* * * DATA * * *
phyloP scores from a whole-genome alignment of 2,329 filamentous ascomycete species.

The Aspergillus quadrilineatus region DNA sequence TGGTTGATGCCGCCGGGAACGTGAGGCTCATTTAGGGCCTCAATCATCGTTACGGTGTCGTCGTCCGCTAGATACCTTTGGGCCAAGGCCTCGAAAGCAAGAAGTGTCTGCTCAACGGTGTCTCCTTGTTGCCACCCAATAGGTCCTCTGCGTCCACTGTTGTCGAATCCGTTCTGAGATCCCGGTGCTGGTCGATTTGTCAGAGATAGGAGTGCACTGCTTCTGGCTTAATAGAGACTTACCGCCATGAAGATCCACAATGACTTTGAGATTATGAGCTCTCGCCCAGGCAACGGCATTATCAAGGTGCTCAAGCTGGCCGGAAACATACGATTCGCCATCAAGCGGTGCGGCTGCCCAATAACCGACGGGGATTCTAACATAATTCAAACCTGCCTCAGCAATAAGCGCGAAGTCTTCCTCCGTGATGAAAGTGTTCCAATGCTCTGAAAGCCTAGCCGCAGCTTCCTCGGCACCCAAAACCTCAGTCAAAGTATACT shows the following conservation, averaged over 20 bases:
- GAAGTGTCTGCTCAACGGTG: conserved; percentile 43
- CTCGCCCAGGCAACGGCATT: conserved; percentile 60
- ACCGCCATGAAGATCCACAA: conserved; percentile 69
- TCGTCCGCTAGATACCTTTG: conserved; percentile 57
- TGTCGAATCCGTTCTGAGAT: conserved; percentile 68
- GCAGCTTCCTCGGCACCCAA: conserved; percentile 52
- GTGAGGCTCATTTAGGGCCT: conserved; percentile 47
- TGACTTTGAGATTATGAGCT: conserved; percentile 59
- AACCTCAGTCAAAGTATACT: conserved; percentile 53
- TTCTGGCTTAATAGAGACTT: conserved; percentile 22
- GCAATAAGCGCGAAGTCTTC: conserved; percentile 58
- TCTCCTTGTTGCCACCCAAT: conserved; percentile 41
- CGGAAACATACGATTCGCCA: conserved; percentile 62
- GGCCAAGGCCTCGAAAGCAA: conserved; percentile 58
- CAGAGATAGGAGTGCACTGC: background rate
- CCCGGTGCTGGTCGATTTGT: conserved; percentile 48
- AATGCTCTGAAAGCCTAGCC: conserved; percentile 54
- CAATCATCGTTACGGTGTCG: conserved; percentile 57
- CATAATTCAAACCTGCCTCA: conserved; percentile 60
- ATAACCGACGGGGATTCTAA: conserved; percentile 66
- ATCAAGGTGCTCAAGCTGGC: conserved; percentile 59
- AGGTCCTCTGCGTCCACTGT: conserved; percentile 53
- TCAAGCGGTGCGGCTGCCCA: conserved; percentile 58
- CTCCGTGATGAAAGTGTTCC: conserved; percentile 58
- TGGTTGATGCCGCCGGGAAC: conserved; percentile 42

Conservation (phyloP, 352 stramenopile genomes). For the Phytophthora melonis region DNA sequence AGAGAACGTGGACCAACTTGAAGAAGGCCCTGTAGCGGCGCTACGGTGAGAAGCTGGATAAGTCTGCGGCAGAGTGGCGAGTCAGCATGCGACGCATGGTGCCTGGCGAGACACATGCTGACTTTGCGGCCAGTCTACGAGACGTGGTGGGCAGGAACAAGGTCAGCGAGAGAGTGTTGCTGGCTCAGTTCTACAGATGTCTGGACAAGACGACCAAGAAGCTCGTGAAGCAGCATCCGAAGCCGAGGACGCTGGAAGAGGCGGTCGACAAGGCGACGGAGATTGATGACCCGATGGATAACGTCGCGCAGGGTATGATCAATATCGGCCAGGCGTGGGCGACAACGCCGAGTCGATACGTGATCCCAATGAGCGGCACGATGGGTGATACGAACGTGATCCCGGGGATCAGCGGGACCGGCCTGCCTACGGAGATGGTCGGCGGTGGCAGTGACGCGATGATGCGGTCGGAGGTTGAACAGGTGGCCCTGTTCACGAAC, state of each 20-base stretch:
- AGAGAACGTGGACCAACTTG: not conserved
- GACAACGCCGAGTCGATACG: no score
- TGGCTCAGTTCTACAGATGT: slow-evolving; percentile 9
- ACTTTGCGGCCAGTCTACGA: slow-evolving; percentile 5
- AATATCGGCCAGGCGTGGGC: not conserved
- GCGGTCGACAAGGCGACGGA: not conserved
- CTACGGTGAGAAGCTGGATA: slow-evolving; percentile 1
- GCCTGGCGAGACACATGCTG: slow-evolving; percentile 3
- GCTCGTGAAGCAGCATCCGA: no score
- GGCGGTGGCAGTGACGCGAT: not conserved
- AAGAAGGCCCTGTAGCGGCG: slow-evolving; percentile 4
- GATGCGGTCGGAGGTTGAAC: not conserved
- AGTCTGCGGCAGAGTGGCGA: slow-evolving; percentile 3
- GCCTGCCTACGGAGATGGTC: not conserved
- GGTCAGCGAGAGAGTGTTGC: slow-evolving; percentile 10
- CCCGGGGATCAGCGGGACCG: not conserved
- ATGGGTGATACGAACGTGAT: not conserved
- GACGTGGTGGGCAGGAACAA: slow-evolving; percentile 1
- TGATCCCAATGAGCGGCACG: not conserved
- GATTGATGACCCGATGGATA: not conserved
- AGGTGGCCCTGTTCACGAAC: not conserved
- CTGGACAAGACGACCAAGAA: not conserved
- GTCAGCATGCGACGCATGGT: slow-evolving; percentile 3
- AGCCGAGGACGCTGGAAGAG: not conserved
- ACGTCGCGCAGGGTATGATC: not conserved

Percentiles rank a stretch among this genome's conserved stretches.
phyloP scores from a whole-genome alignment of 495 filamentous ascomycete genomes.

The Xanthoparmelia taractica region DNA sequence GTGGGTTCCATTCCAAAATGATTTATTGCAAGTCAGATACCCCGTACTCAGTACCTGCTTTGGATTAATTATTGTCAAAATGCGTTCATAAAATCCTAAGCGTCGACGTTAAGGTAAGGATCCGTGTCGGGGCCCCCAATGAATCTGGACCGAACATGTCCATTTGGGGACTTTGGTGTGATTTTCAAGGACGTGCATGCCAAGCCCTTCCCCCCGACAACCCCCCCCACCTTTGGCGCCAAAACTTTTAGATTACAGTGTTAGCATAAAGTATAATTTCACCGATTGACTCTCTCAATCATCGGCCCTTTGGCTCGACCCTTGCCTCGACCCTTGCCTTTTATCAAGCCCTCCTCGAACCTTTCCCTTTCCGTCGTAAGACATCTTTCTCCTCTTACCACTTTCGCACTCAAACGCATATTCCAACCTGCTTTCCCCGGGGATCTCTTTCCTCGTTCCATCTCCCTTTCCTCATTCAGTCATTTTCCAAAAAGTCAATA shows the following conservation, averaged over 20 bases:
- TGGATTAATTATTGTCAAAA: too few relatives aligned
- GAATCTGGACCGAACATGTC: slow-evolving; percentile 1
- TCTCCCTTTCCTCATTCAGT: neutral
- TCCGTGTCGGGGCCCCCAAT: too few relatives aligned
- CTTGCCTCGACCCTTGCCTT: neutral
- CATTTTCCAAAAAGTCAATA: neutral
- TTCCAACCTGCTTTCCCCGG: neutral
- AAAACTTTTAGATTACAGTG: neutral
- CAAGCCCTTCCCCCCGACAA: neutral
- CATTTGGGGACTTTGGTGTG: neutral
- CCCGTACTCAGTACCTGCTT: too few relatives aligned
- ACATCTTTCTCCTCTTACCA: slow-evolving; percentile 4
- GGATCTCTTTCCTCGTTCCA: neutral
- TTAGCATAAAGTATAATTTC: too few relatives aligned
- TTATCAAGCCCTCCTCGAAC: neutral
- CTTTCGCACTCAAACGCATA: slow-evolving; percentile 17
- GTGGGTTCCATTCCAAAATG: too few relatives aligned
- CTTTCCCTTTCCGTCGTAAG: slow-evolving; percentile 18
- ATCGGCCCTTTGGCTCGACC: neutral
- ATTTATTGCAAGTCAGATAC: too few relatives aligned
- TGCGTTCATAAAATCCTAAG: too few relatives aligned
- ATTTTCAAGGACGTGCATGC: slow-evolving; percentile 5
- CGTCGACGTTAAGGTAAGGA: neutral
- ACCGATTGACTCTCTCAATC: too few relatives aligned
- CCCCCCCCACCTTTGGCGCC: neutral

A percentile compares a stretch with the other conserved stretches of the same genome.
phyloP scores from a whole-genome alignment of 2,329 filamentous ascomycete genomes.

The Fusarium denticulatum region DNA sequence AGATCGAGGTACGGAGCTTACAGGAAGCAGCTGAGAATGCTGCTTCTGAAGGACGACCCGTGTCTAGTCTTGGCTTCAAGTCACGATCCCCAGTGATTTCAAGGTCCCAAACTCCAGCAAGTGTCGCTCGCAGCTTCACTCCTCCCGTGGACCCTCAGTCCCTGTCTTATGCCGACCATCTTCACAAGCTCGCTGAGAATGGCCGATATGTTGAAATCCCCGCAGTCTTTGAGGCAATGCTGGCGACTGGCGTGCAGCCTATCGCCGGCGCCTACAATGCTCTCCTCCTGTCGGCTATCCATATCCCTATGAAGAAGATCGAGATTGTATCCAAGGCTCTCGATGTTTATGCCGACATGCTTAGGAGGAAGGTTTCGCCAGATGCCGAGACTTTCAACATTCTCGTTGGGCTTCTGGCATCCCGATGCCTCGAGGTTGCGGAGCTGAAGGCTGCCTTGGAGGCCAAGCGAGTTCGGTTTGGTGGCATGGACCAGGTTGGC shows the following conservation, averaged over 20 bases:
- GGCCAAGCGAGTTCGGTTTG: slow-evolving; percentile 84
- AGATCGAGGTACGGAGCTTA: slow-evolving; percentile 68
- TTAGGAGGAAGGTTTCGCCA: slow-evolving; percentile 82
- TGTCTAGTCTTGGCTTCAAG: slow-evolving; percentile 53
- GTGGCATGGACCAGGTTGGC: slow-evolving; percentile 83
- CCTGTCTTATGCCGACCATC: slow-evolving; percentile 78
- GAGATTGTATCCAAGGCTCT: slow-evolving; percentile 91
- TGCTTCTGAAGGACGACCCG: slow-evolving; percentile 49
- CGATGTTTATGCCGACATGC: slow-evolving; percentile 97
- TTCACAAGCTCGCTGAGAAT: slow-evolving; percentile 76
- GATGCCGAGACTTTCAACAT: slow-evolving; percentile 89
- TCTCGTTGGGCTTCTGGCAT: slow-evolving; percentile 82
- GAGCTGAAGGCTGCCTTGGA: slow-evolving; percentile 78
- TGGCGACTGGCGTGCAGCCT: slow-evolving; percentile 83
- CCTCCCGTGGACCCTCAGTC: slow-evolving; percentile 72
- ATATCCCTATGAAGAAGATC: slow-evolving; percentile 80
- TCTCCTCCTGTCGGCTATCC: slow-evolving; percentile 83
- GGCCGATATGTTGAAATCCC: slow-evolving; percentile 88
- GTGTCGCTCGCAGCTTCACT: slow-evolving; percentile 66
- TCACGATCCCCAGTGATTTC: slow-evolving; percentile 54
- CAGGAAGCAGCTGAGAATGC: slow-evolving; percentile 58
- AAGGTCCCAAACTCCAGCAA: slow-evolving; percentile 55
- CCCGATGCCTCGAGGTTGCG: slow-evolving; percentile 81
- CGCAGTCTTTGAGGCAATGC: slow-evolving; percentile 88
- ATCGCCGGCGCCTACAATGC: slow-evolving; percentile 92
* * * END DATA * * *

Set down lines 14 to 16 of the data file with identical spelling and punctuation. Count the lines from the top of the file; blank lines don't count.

- TCTCCTTGTTGCCACCCAAT: conserved; percentile 41
- CGGAAACATACGATTCGCCA: conserved; percentile 62
- GGCCAAGGCCTCGAAAGCAA: conserved; percentile 58